On January 24, 1984, the Macintosh came into the world, starting the second major revolution in the personal computer industry. Steve Jobs and team took some lessons from Xerox PARC and created the first user-friendly, mass market computer.
By today's standards, it wasn't that user-friendly (some will remember disk-swapping with the original Mac, which had 128KB of RAM and a 400KB 3.5-inch floppy disk drive), but compared with Microsoft's DOS operating system, it was a major technical innovation.
The 128K Mac version of the graphical user interface, with icons, fonts, folders, audio and a mouse, started a new era of computing that hasn't yet run its full course. MacPaint, MacWrite, and eventually LaserWriter, PageMaker, and Photoshop led to a revolution in desktop publishing, and AppleTalk made networking relatively simple.
After nearly 25 years, the Macintosh and its offspring, such as the iPod and iPhone, are still leading in terms of setting the pace for innovation. Mac sales climbed over the past several years, but still represent a small portion of overall PC sales and have slowed down recently. The iPod holds market share in its category and the iPhone has set a new standard for smart phones.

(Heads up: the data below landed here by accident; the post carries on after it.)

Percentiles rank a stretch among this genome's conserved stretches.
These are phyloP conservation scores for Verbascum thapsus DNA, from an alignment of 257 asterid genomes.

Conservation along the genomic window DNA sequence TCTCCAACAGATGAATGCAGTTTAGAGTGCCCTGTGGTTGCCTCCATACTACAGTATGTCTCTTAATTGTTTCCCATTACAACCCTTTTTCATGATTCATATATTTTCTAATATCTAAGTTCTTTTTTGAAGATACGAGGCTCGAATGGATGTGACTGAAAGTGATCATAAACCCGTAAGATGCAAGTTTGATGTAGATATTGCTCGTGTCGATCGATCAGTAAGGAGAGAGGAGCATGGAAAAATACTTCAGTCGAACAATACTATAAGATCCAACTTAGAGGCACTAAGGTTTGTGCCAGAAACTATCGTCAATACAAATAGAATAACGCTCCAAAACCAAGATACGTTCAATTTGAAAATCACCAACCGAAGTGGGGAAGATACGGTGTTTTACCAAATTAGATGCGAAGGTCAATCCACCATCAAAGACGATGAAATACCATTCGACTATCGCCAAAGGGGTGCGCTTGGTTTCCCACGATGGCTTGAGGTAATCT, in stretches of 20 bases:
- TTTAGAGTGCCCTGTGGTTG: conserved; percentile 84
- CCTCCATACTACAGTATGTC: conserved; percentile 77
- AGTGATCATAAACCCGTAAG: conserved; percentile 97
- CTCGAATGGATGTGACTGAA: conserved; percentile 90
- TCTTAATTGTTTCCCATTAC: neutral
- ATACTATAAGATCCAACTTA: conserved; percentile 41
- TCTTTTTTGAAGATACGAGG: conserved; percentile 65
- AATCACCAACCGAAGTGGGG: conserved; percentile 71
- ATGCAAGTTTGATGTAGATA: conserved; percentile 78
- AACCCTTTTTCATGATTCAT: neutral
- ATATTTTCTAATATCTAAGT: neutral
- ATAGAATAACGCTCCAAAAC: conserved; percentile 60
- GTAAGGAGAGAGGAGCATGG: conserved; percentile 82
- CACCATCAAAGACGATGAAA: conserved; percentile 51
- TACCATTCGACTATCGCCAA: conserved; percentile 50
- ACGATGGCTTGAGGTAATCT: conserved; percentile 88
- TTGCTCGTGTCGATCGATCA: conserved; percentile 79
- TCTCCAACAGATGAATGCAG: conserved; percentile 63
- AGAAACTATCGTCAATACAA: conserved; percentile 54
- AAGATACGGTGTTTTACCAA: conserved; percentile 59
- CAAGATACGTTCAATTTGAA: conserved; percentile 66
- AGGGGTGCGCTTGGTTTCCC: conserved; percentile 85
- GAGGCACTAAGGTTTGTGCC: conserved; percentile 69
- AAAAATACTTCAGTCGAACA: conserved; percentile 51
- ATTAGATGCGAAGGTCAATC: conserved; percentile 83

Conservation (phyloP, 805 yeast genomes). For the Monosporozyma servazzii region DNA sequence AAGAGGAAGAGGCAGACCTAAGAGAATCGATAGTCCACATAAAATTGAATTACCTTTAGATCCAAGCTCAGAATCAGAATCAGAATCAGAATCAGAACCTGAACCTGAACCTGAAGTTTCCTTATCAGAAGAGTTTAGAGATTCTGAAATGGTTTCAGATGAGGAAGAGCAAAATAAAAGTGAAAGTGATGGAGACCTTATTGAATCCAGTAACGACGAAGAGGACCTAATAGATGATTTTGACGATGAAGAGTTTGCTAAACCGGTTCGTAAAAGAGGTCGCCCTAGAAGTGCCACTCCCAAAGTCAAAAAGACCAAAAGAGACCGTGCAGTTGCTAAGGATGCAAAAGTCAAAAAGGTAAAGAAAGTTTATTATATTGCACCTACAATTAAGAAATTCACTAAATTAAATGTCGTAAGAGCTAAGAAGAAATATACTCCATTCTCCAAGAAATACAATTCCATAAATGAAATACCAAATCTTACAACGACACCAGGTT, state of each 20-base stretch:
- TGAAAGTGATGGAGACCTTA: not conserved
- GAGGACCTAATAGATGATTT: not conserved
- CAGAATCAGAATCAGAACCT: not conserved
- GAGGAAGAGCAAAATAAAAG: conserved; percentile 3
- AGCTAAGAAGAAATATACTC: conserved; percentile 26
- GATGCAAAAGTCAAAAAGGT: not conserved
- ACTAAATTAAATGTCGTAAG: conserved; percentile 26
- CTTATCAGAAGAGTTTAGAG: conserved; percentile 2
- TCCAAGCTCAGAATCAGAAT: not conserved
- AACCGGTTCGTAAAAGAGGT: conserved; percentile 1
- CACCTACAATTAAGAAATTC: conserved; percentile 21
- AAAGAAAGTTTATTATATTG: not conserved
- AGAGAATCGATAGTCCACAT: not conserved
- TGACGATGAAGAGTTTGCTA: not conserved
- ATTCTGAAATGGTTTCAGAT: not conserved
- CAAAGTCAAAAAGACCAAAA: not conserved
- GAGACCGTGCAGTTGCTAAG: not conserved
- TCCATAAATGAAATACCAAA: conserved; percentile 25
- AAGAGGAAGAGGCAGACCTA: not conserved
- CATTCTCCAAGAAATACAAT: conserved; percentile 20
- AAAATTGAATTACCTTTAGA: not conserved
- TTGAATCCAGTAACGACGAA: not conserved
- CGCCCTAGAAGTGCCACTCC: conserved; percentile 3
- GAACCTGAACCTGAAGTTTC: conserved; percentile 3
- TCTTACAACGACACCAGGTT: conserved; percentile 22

With the annual Macworld conference approaching, and Steve Jobs declining to participate in the proceedings, expectations are low for any major announcements.
Of course, the Mac fan sites and blogs are full of speculation about Steve Jobs' health, a new Mac Mini and iMac, a quad-core Mac laptop, new home servers, a cloud-based version of the iWork suite of applications, an iPod e-book reader, and a Netbook with a 7- to 9-inch screen.
Whatever Apple announces at Macworld, without Jobs spinning his reality distortion field onstage, the result will be less impactful. Nonetheless, don't expect the Mac faithful to walk away from Macworld without something to satisfy their cravings.